Below is the text of the speech made by David Morris, the Conservative MP for Morecambe and Lunesdale, in the House of Commons on 6 June 2019.

I will give a very condensed history of my beautiful Morecambe and Lunesdale seat, and particularly of Morecambe itself. According to the excellent book, “The Lost Resort?” by Roger Bingham, Morecambe gets its name from the Vikings—it means “pleasant view” or “pleasant bay.”

Morecambe has seen its fortunes ebb and flow over the past 100 years. It is fair to say that Morecambe was on the decline 20 years ago. After the two nuclear power stations were built—the tourism industry was kept buoyant by the workers building the power stations—there was a sudden collapse in the local economy. Fast forward to 10 years ago and the dilapidated Midland hotel was bought and completely rebuilt by Urban Splash, which did a fantastic job. That art deco gem still has three iconic Gill murals, one on the ceiling.

Adjacent to the Midland hotel are the Winter Gardens, a beautiful Edwardian theatre that, again, has seen worse times but is now back on the mend due to the efforts of the sadly late Evelyn Archer. She was a leading light in keeping the doors of the Winter Gardens open, despite it having no heating system.

The Friends of the Winter Gardens have restored the theatre to a point where it can put on shows again. A great thanks should go to Professor Vanessa Toulmin, who took over from the legendary Evelyn Archer. The group has raised money over the years and, dare I say it, I enlisted a couple of my friends, David Hasselhoff and Bernie Marsden from Whitesnake, to give their support.

Fortunes are increasing due to the copious Government funding that has been pumped into Morecambe since 2010, but we need more. Opposite the Winter Gardens, and at the side of the iconic Midland hotel, is an area that we refer to as the Bubbles site, which is where the lido used to be a long time ago. The site has attracted the attention of Cornwall’s Eden Project, which wants to make a marine-based project in Morecambe to rival anything that Europe and the Eden Project itself have to offer.

Since becoming an MP, my intention has always been to bring Government investment into Morecambe, which was previously starved of investment. People could not get to Morecambe directly, so they had to go through Lancaster. I am grateful to the Government for helping me to secure £130 million, or thereabouts, for a link road that completely transformed the area. It is estimated that for every £1 that has gone into the link road over the past few years, £6 has been put into the local economy.

Such infrastructure programmes have to pay a dividend somewhere. Although I secured the funding to sort out the Greyhound bridge from Lancaster to Morecambe and the bypass coming in from the M6, we need something to bolster the area’s fortunes and reinvigorate Morecambe.

Morecambe used to have what I loosely call “kiss me quick” tourism. Since we have sorted out the sea wall defences with £40 million of Government funding, we have started to see a renaissance of tourism. We have ​started to see new hotel chains, including Best Western. That was unheard of only a few years ago. In fact, Morecambe is now starting to move above Lancaster in the league of prosperity, but we need something to secure Morecambe’s future.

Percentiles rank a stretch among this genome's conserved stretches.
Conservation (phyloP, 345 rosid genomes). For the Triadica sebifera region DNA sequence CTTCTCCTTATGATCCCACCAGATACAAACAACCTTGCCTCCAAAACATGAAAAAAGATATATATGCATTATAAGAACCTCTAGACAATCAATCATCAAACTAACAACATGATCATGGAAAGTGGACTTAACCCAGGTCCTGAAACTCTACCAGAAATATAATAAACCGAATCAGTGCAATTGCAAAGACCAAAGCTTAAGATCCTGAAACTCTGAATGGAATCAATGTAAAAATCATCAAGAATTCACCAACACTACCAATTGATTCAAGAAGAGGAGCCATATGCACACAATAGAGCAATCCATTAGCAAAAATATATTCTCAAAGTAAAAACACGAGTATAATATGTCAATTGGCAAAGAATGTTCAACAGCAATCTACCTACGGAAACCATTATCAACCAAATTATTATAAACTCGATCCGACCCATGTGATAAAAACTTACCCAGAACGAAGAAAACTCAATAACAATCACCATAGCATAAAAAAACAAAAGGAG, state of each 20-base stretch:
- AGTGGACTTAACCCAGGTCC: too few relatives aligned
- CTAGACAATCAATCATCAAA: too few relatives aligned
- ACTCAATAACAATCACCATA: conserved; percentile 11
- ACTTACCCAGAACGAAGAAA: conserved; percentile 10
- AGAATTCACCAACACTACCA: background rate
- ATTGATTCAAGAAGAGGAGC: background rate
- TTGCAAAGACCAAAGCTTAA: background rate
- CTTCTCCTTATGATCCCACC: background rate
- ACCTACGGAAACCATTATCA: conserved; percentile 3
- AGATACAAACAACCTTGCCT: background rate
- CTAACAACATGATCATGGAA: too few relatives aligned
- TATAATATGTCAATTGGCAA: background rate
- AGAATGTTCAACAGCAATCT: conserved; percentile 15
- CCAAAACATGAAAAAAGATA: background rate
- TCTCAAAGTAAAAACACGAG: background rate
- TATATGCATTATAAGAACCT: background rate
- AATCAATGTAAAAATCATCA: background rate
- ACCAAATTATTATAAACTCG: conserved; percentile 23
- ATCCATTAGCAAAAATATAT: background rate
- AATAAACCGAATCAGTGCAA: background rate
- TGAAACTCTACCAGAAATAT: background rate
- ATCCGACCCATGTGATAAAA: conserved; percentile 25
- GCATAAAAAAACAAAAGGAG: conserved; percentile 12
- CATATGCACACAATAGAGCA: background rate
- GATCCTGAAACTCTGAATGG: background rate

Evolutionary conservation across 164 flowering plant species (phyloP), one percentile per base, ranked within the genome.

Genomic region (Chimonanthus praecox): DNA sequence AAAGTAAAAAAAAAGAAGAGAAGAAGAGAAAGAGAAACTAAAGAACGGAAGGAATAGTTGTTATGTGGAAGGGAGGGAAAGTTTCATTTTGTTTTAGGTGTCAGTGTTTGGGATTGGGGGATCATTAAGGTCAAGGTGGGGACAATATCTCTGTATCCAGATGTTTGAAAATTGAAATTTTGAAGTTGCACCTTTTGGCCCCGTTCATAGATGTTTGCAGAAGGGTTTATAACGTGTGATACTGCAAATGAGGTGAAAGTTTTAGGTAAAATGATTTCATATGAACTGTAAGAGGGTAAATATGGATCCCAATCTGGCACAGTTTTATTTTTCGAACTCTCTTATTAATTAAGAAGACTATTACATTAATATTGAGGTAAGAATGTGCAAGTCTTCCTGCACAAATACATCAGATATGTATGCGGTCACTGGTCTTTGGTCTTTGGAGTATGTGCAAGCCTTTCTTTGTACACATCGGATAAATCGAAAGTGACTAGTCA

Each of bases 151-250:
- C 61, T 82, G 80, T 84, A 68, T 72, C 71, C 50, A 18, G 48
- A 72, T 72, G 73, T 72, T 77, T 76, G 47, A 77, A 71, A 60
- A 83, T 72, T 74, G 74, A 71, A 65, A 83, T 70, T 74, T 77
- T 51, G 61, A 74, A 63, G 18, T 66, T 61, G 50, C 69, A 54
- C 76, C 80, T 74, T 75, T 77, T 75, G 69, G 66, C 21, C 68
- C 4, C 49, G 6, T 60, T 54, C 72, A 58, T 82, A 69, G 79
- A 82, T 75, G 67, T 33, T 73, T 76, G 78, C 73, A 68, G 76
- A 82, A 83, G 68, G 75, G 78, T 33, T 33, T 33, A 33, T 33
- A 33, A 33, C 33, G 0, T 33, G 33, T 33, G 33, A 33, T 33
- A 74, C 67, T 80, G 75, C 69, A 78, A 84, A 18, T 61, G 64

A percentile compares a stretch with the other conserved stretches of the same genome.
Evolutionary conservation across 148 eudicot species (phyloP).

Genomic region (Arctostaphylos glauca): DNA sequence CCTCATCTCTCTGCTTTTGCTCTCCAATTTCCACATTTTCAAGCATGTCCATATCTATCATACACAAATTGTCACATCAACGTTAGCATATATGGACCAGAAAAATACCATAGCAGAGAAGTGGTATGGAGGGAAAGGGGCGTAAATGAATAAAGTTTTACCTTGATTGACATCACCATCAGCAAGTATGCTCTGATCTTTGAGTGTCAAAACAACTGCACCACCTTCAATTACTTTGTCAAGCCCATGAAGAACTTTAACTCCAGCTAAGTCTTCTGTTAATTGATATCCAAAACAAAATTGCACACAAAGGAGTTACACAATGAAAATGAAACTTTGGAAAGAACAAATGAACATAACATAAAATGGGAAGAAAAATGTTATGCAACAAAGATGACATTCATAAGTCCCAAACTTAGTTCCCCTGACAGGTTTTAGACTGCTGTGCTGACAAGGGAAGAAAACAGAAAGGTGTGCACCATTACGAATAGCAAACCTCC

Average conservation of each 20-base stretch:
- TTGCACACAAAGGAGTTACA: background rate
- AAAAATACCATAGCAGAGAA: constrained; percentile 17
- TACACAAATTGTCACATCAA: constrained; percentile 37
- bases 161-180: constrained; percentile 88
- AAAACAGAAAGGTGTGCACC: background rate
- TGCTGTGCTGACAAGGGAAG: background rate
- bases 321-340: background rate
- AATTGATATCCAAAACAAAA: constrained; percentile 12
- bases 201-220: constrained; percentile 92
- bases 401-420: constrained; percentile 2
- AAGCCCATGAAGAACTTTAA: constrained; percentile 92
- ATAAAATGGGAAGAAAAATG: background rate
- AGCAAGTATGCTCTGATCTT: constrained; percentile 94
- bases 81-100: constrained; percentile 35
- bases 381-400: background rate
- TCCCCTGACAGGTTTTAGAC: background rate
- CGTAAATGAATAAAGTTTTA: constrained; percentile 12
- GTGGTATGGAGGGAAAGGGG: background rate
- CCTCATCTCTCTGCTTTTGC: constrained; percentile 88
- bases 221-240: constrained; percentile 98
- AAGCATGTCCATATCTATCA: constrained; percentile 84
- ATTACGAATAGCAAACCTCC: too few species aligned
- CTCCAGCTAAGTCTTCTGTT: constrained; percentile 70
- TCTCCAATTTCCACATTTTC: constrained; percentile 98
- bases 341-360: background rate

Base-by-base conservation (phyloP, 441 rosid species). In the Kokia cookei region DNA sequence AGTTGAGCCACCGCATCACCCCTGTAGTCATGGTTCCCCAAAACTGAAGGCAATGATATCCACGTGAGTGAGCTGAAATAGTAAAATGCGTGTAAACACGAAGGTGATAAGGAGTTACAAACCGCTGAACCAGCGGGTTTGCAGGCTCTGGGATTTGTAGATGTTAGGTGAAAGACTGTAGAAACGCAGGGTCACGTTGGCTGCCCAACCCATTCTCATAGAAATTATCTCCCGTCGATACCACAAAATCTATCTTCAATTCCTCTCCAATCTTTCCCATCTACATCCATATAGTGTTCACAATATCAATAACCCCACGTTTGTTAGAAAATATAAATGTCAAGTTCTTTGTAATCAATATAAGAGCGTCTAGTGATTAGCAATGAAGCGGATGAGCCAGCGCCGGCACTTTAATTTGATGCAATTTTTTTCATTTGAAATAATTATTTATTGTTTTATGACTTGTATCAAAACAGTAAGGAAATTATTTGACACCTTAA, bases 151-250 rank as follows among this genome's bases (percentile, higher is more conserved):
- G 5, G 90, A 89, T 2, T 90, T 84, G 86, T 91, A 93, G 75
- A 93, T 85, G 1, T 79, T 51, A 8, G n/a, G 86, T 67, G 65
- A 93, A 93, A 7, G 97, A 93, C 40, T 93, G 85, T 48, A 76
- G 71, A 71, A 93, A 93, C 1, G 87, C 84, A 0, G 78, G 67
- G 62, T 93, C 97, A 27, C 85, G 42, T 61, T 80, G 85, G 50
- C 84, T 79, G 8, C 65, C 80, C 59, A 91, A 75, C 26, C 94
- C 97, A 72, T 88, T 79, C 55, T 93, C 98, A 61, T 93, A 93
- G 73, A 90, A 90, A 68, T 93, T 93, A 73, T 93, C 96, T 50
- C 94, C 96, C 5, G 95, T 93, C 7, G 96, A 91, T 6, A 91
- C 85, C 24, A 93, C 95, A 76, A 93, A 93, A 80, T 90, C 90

Unbeknown to me until chamber of commerce manager John O’Neill told me, the quickest way to the seaside anywhere from the M6 is the Heysham bypass or the bay gateway—the link road that was recently built. Because of that, the Eden Project wants to come along. So we have to look to the future. What would Eden bring to Morecambe? Eden is a unique visitor attraction of regional and national significance. If it comes to Morecambe and it is planned, and if we can get Government funding, it can open in 2023. Following the Treasury approval of £100,000 in the autumn Budget in 2018, an additional investment of £40 million to £60 million is needed. This has been sought and is closely linked to the wider industrial strategy of the region—not just Morecambe, but the whole north-west region. Eden north will be a catalyst to drive the regeneration of Morecambe and transform the local and wider north-west regional economy. We will want to have school visits coming to Morecambe to see the Eden centre, but by law you can only put a child in a car or a bus for two hours. If the Eden centre is in Morecambe, we will have a catchment area going from Manchester to Glasgow to York, as it would be quite central. Therefore, we would have an educational attraction that would benefit future generations and all generations coming along for the unique eco-tourism of the area. Since opening in 2001, the Cornwall Eden project has contributed £2 billion to the local economy of Devon and Cornwall—that is a huge local investment. As I have said, Eden north is an exemplar seaside town regeneration project for not just Morecambe, but the north-west; it will help out other coastal communities, leading the way for new projects.

Bob Stewart (Beckenham) (Con)

From looking at the plans, it seems as though the Eden project north will be substantially better than the Eden project south; obviously, it will be much more modern, as 18-plus years have passed. I swam in that lido, so may I ask whether there will be a swimming pool at the Eden project for people such as me to go to?

David Morris

That is a lovely thought and I thank my hon. Friend for that intervention.

Bob Stewart

Is that a no?

David Morris

I cannot say, but we will put the plans forward to Eden for my hon. Friend.